Re[2]: online vs. paper

Subject: Re[2]: online vs. paper
From: "Arlen P. Walker" <Arlen -dot- P -dot- Walker -at- JCI -dot- COM>
Date: Fri, 7 Oct 1994 11:08:00 -0500

Since walking you through the details of a task is
>sometimes easier on-line, let the on-line help contain that in addition.

See? We agree.

Well, we're close. You stated earlier that you don't want every command
documented in the paper docs. I do. Step-by-steps for how to reformat a blodget
into a fremcycle, which can be a tricky procedure, can possibly be left to the
on-line help (but it still bothers me that you would force me to fire up a
system and software just to see how much hassle it would be to do it, so I'll
be better able to know when I'll have the time to try). But the fact that it
can be done should be in the paper, as well as full documentation of the each
of the commands involved in the procedure.

It's just that when my boss comes into my cube screaming that he needs his
flugel de-horned, I can reach into my bookshelf (My cube is certainly messy,
but I keep my books on a bookshelf -- my one concession to organization) flip
open the manual, look at it, and say "It's a fairly simple procedure, shouldn't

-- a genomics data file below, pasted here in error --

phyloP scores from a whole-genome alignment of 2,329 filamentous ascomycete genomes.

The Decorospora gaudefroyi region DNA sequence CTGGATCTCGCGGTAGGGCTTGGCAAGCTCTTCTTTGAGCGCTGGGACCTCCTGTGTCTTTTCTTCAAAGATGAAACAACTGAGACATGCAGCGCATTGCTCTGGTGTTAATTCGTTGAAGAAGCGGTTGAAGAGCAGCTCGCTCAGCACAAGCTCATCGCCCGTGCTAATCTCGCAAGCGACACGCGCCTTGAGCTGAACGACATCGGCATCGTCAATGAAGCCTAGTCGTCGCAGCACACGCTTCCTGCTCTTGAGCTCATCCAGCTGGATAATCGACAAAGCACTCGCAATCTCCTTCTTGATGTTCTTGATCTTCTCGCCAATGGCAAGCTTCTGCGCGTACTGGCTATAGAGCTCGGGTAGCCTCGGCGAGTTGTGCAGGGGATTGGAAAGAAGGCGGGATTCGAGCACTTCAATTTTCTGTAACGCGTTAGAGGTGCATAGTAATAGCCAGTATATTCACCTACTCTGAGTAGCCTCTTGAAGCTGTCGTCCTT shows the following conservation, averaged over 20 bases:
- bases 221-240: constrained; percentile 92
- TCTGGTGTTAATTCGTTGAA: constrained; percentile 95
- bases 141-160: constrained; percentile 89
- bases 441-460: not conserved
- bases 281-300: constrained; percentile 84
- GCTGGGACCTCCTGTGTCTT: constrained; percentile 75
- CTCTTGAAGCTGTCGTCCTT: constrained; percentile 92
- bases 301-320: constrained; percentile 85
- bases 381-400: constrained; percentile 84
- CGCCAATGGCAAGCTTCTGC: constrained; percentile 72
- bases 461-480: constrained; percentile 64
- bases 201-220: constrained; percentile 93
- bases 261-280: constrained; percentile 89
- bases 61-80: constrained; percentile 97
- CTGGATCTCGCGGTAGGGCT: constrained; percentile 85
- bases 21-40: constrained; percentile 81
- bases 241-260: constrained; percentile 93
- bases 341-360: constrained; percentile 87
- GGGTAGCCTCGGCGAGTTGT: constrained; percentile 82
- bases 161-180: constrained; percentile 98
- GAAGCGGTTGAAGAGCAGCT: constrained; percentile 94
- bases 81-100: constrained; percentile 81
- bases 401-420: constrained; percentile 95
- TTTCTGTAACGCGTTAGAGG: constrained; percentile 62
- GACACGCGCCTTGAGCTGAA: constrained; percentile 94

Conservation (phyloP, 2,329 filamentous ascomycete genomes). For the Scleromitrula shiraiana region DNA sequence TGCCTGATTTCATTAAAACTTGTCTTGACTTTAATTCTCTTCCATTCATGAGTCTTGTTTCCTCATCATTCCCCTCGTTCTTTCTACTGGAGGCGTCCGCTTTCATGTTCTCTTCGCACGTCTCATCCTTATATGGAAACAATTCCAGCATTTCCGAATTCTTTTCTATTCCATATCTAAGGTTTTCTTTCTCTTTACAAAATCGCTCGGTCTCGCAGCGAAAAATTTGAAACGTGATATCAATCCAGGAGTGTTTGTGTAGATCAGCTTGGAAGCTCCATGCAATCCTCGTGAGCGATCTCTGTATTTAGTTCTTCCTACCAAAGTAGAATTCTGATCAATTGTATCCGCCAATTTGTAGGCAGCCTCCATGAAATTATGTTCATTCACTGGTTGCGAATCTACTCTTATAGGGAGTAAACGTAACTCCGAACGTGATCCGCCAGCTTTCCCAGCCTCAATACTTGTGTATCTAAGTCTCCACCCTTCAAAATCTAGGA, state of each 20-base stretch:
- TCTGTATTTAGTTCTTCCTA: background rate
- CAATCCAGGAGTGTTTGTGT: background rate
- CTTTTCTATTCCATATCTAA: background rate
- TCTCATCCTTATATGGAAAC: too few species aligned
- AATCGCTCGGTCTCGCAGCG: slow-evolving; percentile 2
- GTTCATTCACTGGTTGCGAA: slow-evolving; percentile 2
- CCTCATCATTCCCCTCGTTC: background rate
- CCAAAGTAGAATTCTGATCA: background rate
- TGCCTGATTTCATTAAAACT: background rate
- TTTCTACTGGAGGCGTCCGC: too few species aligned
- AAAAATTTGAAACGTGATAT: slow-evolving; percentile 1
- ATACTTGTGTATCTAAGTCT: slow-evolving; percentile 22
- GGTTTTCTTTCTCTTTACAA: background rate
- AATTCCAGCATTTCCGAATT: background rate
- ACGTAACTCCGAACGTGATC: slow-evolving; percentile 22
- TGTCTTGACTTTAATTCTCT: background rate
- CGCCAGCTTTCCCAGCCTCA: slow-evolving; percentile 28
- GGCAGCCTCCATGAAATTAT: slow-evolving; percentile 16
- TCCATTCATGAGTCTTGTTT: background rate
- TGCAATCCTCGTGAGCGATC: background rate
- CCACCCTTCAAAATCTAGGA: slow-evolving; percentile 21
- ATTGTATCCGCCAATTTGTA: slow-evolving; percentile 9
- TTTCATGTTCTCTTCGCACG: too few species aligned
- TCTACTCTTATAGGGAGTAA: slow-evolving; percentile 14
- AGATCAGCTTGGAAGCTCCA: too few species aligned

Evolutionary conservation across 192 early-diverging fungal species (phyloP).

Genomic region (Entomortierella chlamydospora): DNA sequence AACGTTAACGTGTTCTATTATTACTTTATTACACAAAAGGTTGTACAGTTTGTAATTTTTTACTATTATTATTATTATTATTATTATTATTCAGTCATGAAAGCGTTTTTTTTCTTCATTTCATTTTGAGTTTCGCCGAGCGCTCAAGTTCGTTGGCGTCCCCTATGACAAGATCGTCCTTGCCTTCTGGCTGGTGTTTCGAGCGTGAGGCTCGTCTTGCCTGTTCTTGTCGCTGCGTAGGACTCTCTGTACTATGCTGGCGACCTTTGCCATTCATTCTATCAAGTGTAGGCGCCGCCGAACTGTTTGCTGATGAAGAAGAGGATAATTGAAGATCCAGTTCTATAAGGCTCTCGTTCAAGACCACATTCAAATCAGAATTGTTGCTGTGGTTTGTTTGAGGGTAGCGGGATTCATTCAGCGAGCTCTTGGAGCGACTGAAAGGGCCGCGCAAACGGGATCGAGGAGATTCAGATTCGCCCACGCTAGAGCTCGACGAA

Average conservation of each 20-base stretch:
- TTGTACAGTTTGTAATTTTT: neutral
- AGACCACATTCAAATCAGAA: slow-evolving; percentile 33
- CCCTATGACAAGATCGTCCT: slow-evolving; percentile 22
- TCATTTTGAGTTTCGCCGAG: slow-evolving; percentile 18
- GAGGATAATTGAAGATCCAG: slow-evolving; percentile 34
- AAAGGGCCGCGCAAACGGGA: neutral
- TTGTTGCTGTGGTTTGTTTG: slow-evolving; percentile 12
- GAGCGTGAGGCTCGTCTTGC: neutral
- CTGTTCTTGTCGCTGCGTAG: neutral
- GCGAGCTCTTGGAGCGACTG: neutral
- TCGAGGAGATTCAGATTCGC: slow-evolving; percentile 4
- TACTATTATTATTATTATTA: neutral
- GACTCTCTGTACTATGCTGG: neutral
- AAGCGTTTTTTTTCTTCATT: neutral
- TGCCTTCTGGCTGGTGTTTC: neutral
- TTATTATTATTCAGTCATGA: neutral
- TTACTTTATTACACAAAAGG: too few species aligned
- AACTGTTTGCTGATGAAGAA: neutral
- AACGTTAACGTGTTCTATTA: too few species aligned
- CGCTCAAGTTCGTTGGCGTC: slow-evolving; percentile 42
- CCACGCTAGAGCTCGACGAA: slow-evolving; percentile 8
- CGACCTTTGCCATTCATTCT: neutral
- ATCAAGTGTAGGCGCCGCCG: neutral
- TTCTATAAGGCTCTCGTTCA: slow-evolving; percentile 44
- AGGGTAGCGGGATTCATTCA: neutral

take more than an hour." And do that in less time than it would take me to load
FlugelDeHorner, open the on-line help, and dig out the answer from there.

That's the root of it. If the application isn't already running, it'll take me
longer to launch it and open the on-line help than it will to grab the book and
open it. Jonathan Erickson, in the old Computer Language magazine (moment of
silence observed with hand over heart for the passing of the best computer mag
in the business) made a similar observation.

He had just purchased a CD-ROM with a dictionary, thesaurus, and several other
standard reference works, and he looked forward to using it instead of the huge
books which were taking up shelf and desk space in his office. It lasted for
about a month. Then he realized he was able to retrieve the information faster
from the books than from the CD-ROM. The books stayed and the CD-ROM went. Not
for any sentimental reasons; not because he was resistant to change -- he
honestly looked forward to using the new technology. But simply because it's
faster to use a well-organized book than launch a computer program.

Have fun,

Arlen -dot- P -dot- Walker -at- JCI -dot- Com
In God we trust; all others must provide data.

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